The Open Respiratory Medicine Journal




ISSN: 1874-3064 ― Volume 14, 2020

Smoking and Predictors of Pneumonia Among HIV-Infected Patients Receiving Care in the HAART Era



David M Murdoch*, 1, 2, Sonia Napravnik3, Joseph J Eron Jr3, Annelies Van Rie2
1 Division of Pulmonary & Critical Care Medicine, Duke University Medical Center, Durham, North Carolina
2 Department of Epidemiology, School of Public Health, University of North Carolina at Chapel Hill, Chapel Hill, North Carolina
3 Division of Infectious Diseases, School of Medicine, University of North Carolina at Chapel Hill, Chapel Hill, North Carolina, USA

Abstract

Background: Smoking tobacco is disproportionably common among HIV-infected patients in the highly active antiretroviral therapy (HAART) era. Methods: An observational cohort study of 300 HIV-positive patients receiving care between 1996 and 2005 examined the effect of smoking on pneumonia risk. Multivariable analyses assessed the association between smoking and pneumonia risk and identified independent predictors of pneumonia during the HAART era. Results: Current smoking was common (67%). Eighty-two patients (27%) experienced 119 pneumonia episodes during 2151 patient-years of follow-up, with 7.2 episodes/100 person-years among smokers and 2.9 episodes/100 person-years among non-smokers (unadjusted incidence rate ratio (IRR): 2.50 (95% CI: 1.58, 4.09). Adjustment for age and HIV RNA level resulted in an IRR of 1.77 (95% CI: 0.98, 3.21). No prior antiretroviral therapy use (P-value <0.001), higher HIV RNA level (P-value = 0.01), lower CD4 count (P-value = 0.01), younger age (P-value = 0.01), and alcohol use (P-value = 0.04) were independent predictors of pneumonia. HAART use decreased pneumonia risk (IRR 0.28, 95% CI: 0.18, 0.44). Conclusions: While HIV-positive smokers had over a 2-fold increase in the rate of pneumonia, the trend did not reach statistical significance in multivariable models. Clinical factors such as HAART, alcohol use and immunological status are important in pneumonia risk.



Article Information


Identifiers and Pagination:

Year: 2008
Volume: 2
First Page: 22
Last Page: 28
Publisher Id: TORMJ-2-22
DOI: 10.2174/1874306400802010022

Article History:

Received Date: 1/1/2008
Revision Received Date: 4/2/2008
Acceptance Date: 11/2/2008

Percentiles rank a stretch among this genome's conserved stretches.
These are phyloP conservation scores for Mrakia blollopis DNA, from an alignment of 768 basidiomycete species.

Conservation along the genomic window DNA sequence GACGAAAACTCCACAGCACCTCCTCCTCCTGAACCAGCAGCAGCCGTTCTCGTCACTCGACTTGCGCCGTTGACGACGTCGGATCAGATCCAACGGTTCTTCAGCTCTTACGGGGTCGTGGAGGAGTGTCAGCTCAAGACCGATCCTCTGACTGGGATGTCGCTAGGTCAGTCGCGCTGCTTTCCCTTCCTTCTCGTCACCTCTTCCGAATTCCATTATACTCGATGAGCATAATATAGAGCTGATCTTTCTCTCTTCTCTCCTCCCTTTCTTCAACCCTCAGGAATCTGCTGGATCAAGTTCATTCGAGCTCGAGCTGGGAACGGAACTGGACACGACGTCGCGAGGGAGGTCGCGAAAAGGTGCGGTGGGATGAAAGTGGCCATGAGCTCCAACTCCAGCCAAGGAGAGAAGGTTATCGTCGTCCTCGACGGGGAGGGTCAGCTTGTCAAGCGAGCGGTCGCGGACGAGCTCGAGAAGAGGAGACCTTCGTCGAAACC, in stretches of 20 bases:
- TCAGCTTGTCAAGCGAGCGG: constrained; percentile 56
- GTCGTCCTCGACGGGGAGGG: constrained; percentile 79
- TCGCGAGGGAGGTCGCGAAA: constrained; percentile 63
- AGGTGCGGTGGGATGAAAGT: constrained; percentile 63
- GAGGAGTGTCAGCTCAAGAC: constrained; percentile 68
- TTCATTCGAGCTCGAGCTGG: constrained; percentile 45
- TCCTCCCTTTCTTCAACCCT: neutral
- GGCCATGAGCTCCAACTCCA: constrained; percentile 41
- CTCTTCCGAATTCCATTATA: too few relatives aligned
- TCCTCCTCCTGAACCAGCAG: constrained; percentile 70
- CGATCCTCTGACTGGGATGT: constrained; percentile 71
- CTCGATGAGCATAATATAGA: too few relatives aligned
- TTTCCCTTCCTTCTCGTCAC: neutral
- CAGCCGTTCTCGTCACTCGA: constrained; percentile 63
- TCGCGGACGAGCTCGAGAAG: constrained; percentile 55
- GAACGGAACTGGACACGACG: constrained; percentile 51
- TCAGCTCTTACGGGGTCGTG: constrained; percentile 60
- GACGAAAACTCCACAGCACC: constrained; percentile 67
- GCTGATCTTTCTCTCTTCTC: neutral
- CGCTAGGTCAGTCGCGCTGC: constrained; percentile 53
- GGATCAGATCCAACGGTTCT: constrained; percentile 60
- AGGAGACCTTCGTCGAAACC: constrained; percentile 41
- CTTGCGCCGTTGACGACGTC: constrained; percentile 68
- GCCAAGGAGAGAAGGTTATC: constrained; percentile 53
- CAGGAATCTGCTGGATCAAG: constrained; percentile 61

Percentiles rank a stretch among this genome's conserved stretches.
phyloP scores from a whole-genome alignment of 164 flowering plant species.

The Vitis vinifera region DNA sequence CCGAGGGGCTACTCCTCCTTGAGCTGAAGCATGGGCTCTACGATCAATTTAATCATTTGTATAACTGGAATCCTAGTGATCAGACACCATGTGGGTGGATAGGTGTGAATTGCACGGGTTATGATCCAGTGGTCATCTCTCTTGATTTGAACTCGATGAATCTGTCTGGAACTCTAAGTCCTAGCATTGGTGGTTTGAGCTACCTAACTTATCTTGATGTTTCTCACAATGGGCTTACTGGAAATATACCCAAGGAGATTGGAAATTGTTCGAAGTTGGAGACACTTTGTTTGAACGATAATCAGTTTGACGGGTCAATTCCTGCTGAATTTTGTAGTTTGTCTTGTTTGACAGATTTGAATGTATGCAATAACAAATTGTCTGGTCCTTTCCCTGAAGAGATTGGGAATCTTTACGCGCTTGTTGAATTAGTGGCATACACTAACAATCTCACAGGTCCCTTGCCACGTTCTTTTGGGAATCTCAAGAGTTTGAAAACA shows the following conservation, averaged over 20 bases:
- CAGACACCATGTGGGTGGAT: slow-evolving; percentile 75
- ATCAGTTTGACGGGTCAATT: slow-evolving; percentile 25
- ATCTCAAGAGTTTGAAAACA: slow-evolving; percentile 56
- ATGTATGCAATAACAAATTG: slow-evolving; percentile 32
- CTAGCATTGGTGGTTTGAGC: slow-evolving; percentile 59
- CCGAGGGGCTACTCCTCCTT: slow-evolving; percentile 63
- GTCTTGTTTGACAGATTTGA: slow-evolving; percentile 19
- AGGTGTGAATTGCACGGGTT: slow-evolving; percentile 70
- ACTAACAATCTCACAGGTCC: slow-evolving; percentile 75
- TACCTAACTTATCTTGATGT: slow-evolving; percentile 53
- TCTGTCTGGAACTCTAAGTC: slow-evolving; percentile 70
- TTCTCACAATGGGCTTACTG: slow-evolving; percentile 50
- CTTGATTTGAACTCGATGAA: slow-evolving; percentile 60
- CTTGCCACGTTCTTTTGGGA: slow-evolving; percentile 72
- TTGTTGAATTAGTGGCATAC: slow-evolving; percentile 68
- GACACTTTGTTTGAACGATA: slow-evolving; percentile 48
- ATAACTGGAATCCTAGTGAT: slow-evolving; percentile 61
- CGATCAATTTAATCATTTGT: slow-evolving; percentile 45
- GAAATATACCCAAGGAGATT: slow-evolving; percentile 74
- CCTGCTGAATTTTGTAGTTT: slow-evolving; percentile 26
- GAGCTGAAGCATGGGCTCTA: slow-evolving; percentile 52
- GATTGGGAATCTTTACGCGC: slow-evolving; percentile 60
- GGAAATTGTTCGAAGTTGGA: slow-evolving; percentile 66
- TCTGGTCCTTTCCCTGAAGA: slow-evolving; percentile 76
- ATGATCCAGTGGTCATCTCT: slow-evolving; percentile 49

Electronic publication date: 26/2/2008
Collection year: 2008

Bentham Science Publishers Ltd.

open-access license: This is an open access article distributed under the terms of the Creative Commons Attribution License (http://creativecommons.org/licenses/by/2.5/) which permits unrestrictive use, distribution, and reproduction in any medium, provided the original work is properly cited.


* Address correspondence to this author at the Division of Pulmonary & Critical Care Medicine, Duke University Medical Center, Durham, North Carolina, USA; E-mail: david.murdoch@duke.edu





INTRODUCTION

Smoking tobacco is a major public health concern, with numerous adverse health effects, including increased risks of lung cancer, heart disease, peripheral vascular disease, laryngeal cancer, oral cancer, esophageal cancer, chronic obstructive pulmonary disease, and respiratory infections [1Centers for Disease Control & Prevention. Achievements in Public Health, 1900-1999: Tobacco Use -- United States 1900-1999 MMWR 1999; 48: 986-93.]. In the US, smoking is responsible for nearly 430,000 deaths each year [1Centers for Disease Control & Prevention. Achievements in Public Health, 1900-1999: Tobacco Use -- United States 1900-1999 MMWR 1999; 48: 986-93., 2American Cancer Society. Cancer facts and figures 1999 Atlanta Georgia American Cancer Society 1999.]. Although smoking has been declining in the general population [3Centers for Disease Control & Prevention. Cigarette smoking among adults - United States 2003 MMWR 2005; 54: 509-12.], tobacco smoking among people living with HIV remains high with estimates ranging from 39-70% [4Galai N, Park LP, Wesch J, Visscher B, Riddler S, Margolick JB. Effect of smoking on the clinical progression of HIV-1 infection J Acquir Immune Defic Syndr Hum Retrovirol 1997; 14: 451-8.-9Stall RD, Greenwood GL, Acree M, Paul J, Coates TJ. Cigarette smoking among gay and bisexual men Am J Public Health 1999; 89: 1875-8.].